To assess the future-readiness of cities, the study investigated each city’s progress across digital infrastructure, transportation, living and health, and other critical urban domains, as well as the level of transformation each city believed it required to meet future urban demands. In addition to self-reported data from cities, ThoughtLab and Hatch economists included data from trusted secondary sources to develop a pioneering future-ready index.

The study uncovered many pivotal areas for future-readiness. The top seven include (1) driving digital transformation and innovation; (2) building resilience and agility; (3) using technology and data to improve decision-making; (4) adapting to citizen needs around health and safety; (5) building trust and transparency; (6) empowering communities and citizens; and (7) building global economic, political and trade connections.

The top five cities by region are:

  • North America: Boulder, Salt Lake City, Oklahoma City, Santa Clara, and Berkeley
  • Latin America: Belo Horizonte, Merida, Aracaju, Pachuca, and Bucaramanga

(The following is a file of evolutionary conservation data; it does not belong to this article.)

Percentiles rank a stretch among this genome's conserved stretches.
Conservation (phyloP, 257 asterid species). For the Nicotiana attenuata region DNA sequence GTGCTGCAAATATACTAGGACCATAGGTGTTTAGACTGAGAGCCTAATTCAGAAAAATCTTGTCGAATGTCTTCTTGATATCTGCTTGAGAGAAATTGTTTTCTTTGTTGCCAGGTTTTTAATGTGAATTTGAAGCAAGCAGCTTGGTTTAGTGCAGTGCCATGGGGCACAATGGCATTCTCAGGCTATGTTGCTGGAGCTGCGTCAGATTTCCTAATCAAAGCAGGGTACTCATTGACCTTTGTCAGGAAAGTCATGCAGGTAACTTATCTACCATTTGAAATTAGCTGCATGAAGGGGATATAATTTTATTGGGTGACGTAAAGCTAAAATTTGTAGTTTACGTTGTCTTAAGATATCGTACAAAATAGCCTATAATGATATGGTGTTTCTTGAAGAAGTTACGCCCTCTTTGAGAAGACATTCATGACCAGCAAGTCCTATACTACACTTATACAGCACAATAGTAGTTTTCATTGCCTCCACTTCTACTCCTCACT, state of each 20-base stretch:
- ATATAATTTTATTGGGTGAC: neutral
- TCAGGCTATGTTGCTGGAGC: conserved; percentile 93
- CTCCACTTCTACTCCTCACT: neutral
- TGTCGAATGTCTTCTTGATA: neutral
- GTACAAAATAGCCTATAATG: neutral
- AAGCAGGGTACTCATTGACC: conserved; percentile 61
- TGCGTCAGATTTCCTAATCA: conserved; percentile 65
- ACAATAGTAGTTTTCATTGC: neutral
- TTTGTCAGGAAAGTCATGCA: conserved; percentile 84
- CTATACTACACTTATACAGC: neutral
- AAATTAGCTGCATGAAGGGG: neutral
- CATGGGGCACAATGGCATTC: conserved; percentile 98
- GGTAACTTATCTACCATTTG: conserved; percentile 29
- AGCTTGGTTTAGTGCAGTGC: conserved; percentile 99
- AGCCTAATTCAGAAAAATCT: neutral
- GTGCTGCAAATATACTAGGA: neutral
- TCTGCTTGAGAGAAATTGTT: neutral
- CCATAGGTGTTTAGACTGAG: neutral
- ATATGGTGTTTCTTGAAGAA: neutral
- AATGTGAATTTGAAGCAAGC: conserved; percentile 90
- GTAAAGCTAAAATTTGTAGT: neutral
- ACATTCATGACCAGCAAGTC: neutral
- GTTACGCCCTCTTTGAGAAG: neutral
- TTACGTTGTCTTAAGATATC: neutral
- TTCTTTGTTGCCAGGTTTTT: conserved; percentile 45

• Europe: Helsinki, Tallin, Durham, Aberdeen, and Madrid
  • Middle East and Africa: Dubai, Tel Aviv, Kigali, Manama, and Dammam
  • Asia Pacific: Tokyo, Hangzhou, Taipei, Sapporo, and Christchurch.

The research also shows general alignment between city leaders and citizens, but also some major gaps. Both see climate change as the greatest challenge facing cities and agree on the need for major urban transformation. They concur that affordable housing, homelessness, and public health should be high on urban agendas. But citizens see inadequate infrastructure, income inequality, and, particularly, low trust in government, as bigger problems than cities care to admit. And citizens are less confident about their city’s ability to take the action needed to become future-ready.

How will cities future-proof?

The study identified the main mechanisms that cities are using to implement their city strategies and achieve better results:

  • Collaboration and partnerships, especially with financial institutions, universities, businesses, startups, and technology companies, as well as with other cities and city networks
  • Emerging technologies, particularly automation, AI, electric vehicles, Internet of things, data analytics, mobile, and cloud. Two-thirds of future-ready cities cited the importance of digital twins for achieving their plans